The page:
Last year, Asher Andargachew was looking to score some volunteer hours when he filled out the youth impact survey. This year, he’s employed by the Children and Youth Planning Table (CYPT) of Waterloo Region to encourage other young people to take part.
The inaugural survey in 2020 was a pilot project limited to the region. This year it’s expanded to Ottawa, Halton Region and the Yarmouth area of Nova Scotia. The goal remains the same, however: find out from young people themselves just how they’re doing, what their concerns are and what kinds of services they’d like to see.
The local CYPT organization is looking for those between the ages of 9 and 18 to take part in the online survey, offering them a chance to shape future policy and, more immediately, to earn two hours of volunteer time towards their high school requirements and a shot at some prizes, which includes two return tickets anywhere Flair Airlines travels out of the Region of Waterloo International Airport.
It was the volunteer hours that drew Andargachew to the project initially.
“At the time, I found it was a good way to gain volunteer hours. I wasn’t fully aware what I was actually doing, who I was helping in doing the survey,” he said. “We were doing the survey, and we were giving different organizations data to get grant proposals, program planning and strategic planning, to not only better cater to us, but also have a better and deeper focus conversation about their everyday situations and issues.”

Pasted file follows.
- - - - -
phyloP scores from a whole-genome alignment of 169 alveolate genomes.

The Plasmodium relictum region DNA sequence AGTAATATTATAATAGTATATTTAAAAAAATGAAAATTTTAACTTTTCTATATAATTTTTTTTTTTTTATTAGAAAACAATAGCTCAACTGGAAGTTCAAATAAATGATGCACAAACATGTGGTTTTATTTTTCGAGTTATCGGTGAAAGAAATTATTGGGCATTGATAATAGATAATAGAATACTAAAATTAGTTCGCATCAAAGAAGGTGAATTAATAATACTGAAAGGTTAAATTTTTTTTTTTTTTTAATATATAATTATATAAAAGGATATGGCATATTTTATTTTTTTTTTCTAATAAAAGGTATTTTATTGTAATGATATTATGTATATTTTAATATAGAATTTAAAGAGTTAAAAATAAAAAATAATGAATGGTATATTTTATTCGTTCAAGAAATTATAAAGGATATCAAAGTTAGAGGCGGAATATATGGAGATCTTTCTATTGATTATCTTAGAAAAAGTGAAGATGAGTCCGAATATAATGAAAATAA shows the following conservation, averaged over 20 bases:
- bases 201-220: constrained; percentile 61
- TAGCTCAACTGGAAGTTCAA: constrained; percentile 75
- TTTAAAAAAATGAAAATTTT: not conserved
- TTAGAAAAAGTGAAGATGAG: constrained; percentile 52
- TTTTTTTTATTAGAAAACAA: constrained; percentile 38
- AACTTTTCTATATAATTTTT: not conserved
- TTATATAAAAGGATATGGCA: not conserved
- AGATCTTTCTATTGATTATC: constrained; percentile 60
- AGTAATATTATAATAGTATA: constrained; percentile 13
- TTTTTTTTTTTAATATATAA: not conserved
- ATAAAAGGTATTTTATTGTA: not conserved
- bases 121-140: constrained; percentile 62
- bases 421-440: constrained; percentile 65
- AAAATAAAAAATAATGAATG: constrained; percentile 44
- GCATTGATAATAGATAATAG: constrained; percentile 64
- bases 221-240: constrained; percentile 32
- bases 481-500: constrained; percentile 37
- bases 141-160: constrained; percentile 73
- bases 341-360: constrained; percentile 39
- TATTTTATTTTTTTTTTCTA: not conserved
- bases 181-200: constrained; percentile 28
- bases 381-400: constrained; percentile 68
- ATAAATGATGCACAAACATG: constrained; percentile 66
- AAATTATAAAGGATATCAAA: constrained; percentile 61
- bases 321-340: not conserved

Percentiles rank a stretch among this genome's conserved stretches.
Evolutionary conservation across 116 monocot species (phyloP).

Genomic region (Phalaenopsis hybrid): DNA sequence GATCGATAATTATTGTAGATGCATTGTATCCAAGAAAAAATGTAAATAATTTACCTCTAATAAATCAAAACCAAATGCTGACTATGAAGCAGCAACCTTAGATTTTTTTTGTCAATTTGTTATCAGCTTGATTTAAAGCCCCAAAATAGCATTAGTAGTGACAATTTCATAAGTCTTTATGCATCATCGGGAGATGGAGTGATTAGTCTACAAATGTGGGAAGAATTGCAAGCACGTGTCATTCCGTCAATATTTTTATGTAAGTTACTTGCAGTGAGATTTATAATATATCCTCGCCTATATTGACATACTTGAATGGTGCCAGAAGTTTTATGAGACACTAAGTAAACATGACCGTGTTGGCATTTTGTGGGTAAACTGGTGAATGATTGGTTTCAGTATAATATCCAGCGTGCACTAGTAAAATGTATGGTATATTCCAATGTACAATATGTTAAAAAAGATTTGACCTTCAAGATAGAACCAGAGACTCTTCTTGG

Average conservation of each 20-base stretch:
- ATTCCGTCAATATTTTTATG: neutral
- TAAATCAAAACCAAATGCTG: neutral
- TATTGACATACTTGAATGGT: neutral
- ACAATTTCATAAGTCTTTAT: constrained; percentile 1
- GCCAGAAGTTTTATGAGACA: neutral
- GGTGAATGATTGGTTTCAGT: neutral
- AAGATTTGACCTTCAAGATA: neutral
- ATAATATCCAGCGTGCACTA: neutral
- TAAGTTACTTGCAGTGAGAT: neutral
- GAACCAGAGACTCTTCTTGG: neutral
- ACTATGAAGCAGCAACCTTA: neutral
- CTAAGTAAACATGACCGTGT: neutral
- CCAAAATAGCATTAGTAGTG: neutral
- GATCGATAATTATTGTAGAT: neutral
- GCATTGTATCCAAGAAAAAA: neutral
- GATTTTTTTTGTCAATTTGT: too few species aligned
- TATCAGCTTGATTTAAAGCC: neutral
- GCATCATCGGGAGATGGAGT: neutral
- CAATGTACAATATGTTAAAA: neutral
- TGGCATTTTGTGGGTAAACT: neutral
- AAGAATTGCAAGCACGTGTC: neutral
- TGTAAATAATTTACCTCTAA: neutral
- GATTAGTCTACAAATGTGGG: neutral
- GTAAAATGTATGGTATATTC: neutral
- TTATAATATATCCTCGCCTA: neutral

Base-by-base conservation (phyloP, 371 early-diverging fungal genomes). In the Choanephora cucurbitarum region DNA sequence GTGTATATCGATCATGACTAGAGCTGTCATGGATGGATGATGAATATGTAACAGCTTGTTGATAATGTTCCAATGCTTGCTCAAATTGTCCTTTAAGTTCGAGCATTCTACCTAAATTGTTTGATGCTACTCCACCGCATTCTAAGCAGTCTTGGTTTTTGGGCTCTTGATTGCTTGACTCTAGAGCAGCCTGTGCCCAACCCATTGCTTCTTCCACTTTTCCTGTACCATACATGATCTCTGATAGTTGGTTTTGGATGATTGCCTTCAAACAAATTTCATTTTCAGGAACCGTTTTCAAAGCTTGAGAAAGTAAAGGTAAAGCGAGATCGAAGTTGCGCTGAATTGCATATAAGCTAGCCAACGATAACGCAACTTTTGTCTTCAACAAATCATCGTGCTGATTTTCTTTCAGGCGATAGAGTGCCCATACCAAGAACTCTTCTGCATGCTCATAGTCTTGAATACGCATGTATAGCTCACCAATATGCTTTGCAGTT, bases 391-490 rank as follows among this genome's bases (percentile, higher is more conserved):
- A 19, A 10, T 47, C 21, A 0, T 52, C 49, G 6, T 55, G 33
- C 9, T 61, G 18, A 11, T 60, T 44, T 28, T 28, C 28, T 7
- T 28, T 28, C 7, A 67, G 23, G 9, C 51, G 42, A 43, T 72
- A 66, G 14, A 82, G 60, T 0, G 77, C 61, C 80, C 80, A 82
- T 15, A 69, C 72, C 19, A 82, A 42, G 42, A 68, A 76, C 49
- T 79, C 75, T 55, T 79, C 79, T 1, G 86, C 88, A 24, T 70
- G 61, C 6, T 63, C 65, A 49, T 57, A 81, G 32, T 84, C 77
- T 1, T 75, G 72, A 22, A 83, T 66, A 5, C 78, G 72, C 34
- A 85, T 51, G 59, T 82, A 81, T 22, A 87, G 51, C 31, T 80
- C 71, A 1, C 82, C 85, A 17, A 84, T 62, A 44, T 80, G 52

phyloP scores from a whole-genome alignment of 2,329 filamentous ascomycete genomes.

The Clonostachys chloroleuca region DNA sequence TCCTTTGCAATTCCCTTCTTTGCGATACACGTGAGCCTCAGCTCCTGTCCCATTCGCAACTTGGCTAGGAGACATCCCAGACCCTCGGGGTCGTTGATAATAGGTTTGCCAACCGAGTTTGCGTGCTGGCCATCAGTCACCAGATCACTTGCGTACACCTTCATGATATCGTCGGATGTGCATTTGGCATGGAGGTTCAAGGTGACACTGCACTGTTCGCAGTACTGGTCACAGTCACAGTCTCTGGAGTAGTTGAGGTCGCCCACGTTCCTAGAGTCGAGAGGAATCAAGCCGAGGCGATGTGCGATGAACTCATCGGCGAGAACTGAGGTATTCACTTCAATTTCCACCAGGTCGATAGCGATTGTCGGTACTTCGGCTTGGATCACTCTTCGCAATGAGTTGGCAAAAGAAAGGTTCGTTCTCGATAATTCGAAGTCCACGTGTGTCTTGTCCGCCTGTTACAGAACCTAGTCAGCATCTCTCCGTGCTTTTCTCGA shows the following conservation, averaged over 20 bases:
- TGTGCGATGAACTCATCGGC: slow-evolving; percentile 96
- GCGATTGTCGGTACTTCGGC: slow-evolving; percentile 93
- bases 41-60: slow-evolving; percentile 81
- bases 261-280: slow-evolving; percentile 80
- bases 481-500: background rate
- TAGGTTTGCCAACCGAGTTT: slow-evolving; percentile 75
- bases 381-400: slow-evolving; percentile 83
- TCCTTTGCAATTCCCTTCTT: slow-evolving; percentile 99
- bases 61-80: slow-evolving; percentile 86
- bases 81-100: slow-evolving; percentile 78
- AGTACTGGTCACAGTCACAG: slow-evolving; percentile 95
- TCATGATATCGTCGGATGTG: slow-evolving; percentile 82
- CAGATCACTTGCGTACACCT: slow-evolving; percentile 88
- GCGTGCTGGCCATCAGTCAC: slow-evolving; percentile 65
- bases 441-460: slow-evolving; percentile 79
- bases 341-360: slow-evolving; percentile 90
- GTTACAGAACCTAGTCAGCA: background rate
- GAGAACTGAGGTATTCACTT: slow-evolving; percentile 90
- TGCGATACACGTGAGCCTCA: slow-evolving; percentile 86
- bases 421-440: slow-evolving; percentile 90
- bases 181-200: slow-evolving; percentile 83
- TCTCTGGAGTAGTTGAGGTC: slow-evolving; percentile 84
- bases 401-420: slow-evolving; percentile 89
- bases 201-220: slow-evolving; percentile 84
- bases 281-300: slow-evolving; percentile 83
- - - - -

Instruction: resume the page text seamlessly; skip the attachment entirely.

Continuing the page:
Getting that information directly from young people themselves is a huge benefit to planners and programmers, said Alison Pearson, CYPT’s manager of community engagement and planning.
“We tend to have data about young people that is from adults. So, a lot of the data we have to help us make our decisions are from parents or teachers, people in the lives of young people, and that is helpful. That’s a helpful perspective. But to make really well-informed decisions, we need to hear from the people whose lives we’re documenting,” she said. “What my hope is, is this becomes a meaningful tool for our community and others to hear directly, firsthand, from young people about their well being and about the things that matter to them.”
Having received about 300 responses to last year’s survey, CYPT is aiming for 1,000 this time around. Rural areas of the township are a priority just now, as the townships provided 10 per cent of responses last year, but only four per cent so far in the second survey.
“What we’re seeking to do with this year’s data in particular is disaggregate, so meaningfully look at subgroups and what they’re having to say about their well being. Geographically, we would love to help tell the story of young people living in rural communities. That means we need to have enough participation or enough numbers to do that in a meaningful way,” said Pearson.
That’s where incentives such as volunteer hours and prizes come into play, with Pearson noting the pandemic has made volunteer time harder to come by for high school students, making the survey a desirable outlet.
For the younger kids in the age range, getting the parents onboard is the key, she added.